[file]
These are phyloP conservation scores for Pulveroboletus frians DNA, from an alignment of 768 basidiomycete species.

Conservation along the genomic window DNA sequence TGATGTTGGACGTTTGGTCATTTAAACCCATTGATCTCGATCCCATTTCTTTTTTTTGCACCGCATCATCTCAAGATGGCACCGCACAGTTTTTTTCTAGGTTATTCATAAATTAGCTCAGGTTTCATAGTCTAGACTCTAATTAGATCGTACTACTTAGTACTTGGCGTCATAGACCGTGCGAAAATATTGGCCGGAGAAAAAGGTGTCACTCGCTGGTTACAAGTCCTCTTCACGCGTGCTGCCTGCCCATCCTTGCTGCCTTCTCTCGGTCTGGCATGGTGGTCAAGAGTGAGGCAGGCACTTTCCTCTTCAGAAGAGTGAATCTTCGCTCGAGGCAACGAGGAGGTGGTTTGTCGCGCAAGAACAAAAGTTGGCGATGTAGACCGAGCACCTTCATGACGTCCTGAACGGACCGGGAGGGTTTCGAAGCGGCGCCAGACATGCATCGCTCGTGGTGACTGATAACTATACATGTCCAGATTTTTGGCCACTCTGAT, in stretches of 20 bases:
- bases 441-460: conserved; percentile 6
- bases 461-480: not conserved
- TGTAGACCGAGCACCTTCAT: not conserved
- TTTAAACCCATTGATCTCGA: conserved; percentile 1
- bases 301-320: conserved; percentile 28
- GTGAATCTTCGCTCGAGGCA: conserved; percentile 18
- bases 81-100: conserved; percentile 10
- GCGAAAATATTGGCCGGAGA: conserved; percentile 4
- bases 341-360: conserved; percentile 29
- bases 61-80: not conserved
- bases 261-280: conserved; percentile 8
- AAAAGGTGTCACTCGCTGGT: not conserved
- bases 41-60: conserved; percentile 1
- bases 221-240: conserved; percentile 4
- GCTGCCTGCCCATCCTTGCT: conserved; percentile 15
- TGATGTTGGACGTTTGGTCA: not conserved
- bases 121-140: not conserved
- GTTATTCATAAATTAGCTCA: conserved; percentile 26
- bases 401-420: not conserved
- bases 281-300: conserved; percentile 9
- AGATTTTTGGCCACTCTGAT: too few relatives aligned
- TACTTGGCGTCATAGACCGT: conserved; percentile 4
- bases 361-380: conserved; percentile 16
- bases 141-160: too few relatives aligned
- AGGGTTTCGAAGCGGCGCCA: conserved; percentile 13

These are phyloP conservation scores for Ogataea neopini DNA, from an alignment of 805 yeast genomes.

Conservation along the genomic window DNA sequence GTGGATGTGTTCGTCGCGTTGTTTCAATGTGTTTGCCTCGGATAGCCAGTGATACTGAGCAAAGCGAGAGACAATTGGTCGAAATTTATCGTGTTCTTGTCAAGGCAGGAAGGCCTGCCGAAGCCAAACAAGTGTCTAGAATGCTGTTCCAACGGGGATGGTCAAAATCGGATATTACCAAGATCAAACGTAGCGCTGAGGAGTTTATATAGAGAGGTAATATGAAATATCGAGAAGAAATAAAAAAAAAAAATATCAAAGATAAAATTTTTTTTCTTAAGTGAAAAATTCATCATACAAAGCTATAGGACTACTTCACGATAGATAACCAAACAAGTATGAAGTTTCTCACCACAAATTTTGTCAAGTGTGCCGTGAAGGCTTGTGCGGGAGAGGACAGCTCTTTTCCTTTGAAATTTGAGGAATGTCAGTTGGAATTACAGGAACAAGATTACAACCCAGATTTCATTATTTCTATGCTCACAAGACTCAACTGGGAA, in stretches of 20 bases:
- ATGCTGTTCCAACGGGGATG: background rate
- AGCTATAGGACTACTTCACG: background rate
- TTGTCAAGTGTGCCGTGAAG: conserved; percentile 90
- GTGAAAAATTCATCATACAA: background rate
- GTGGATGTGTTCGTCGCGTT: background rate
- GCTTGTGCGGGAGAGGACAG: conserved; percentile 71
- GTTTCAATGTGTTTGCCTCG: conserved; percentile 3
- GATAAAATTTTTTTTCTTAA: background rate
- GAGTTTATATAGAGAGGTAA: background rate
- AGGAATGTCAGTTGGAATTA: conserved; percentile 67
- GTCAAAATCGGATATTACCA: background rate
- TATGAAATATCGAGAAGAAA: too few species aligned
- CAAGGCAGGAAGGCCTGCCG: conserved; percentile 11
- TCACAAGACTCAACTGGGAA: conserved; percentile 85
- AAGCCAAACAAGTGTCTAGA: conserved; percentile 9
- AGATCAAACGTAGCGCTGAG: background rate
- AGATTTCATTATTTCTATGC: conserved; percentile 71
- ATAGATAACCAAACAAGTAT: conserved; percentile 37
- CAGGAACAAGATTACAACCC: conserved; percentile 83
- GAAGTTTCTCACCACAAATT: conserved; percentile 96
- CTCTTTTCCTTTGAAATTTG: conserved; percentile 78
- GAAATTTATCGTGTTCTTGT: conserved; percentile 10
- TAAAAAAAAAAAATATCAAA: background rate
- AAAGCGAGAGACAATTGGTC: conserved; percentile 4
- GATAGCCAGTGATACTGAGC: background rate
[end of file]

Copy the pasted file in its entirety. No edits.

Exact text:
These are phyloP conservation scores for Pulveroboletus frians DNA, from an alignment of 768 basidiomycete species.

Conservation along the genomic window DNA sequence TGATGTTGGACGTTTGGTCATTTAAACCCATTGATCTCGATCCCATTTCTTTTTTTTGCACCGCATCATCTCAAGATGGCACCGCACAGTTTTTTTCTAGGTTATTCATAAATTAGCTCAGGTTTCATAGTCTAGACTCTAATTAGATCGTACTACTTAGTACTTGGCGTCATAGACCGTGCGAAAATATTGGCCGGAGAAAAAGGTGTCACTCGCTGGTTACAAGTCCTCTTCACGCGTGCTGCCTGCCCATCCTTGCTGCCTTCTCTCGGTCTGGCATGGTGGTCAAGAGTGAGGCAGGCACTTTCCTCTTCAGAAGAGTGAATCTTCGCTCGAGGCAACGAGGAGGTGGTTTGTCGCGCAAGAACAAAAGTTGGCGATGTAGACCGAGCACCTTCATGACGTCCTGAACGGACCGGGAGGGTTTCGAAGCGGCGCCAGACATGCATCGCTCGTGGTGACTGATAACTATACATGTCCAGATTTTTGGCCACTCTGAT, in stretches of 20 bases:
- bases 441-460: conserved; percentile 6
- bases 461-480: not conserved
- TGTAGACCGAGCACCTTCAT: not conserved
- TTTAAACCCATTGATCTCGA: conserved; percentile 1
- bases 301-320: conserved; percentile 28
- GTGAATCTTCGCTCGAGGCA: conserved; percentile 18
- bases 81-100: conserved; percentile 10
- GCGAAAATATTGGCCGGAGA: conserved; percentile 4
- bases 341-360: conserved; percentile 29
- bases 61-80: not conserved
- bases 261-280: conserved; percentile 8
- AAAAGGTGTCACTCGCTGGT: not conserved
- bases 41-60: conserved; percentile 1
- bases 221-240: conserved; percentile 4
- GCTGCCTGCCCATCCTTGCT: conserved; percentile 15
- TGATGTTGGACGTTTGGTCA: not conserved
- bases 121-140: not conserved
- GTTATTCATAAATTAGCTCA: conserved; percentile 26
- bases 401-420: not conserved
- bases 281-300: conserved; percentile 9
- AGATTTTTGGCCACTCTGAT: too few relatives aligned
- TACTTGGCGTCATAGACCGT: conserved; percentile 4
- bases 361-380: conserved; percentile 16
- bases 141-160: too few relatives aligned
- AGGGTTTCGAAGCGGCGCCA: conserved; percentile 13

These are phyloP conservation scores for Ogataea neopini DNA, from an alignment of 805 yeast genomes.

Conservation along the genomic window DNA sequence GTGGATGTGTTCGTCGCGTTGTTTCAATGTGTTTGCCTCGGATAGCCAGTGATACTGAGCAAAGCGAGAGACAATTGGTCGAAATTTATCGTGTTCTTGTCAAGGCAGGAAGGCCTGCCGAAGCCAAACAAGTGTCTAGAATGCTGTTCCAACGGGGATGGTCAAAATCGGATATTACCAAGATCAAACGTAGCGCTGAGGAGTTTATATAGAGAGGTAATATGAAATATCGAGAAGAAATAAAAAAAAAAAATATCAAAGATAAAATTTTTTTTCTTAAGTGAAAAATTCATCATACAAAGCTATAGGACTACTTCACGATAGATAACCAAACAAGTATGAAGTTTCTCACCACAAATTTTGTCAAGTGTGCCGTGAAGGCTTGTGCGGGAGAGGACAGCTCTTTTCCTTTGAAATTTGAGGAATGTCAGTTGGAATTACAGGAACAAGATTACAACCCAGATTTCATTATTTCTATGCTCACAAGACTCAACTGGGAA, in stretches of 20 bases:
- ATGCTGTTCCAACGGGGATG: background rate
- AGCTATAGGACTACTTCACG: background rate
- TTGTCAAGTGTGCCGTGAAG: conserved; percentile 90
- GTGAAAAATTCATCATACAA: background rate
- GTGGATGTGTTCGTCGCGTT: background rate
- GCTTGTGCGGGAGAGGACAG: conserved; percentile 71
- GTTTCAATGTGTTTGCCTCG: conserved; percentile 3
- GATAAAATTTTTTTTCTTAA: background rate
- GAGTTTATATAGAGAGGTAA: background rate
- AGGAATGTCAGTTGGAATTA: conserved; percentile 67
- GTCAAAATCGGATATTACCA: background rate
- TATGAAATATCGAGAAGAAA: too few species aligned
- CAAGGCAGGAAGGCCTGCCG: conserved; percentile 11
- TCACAAGACTCAACTGGGAA: conserved; percentile 85
- AAGCCAAACAAGTGTCTAGA: conserved; percentile 9
- AGATCAAACGTAGCGCTGAG: background rate
- AGATTTCATTATTTCTATGC: conserved; percentile 71
- ATAGATAACCAAACAAGTAT: conserved; percentile 37
- CAGGAACAAGATTACAACCC: conserved; percentile 83
- GAAGTTTCTCACCACAAATT: conserved; percentile 96
- CTCTTTTCCTTTGAAATTTG: conserved; percentile 78
- GAAATTTATCGTGTTCTTGT: conserved; percentile 10
- TAAAAAAAAAAAATATCAAA: background rate
- AAAGCGAGAGACAATTGGTC: conserved; percentile 4
- GATAGCCAGTGATACTGAGC: background rate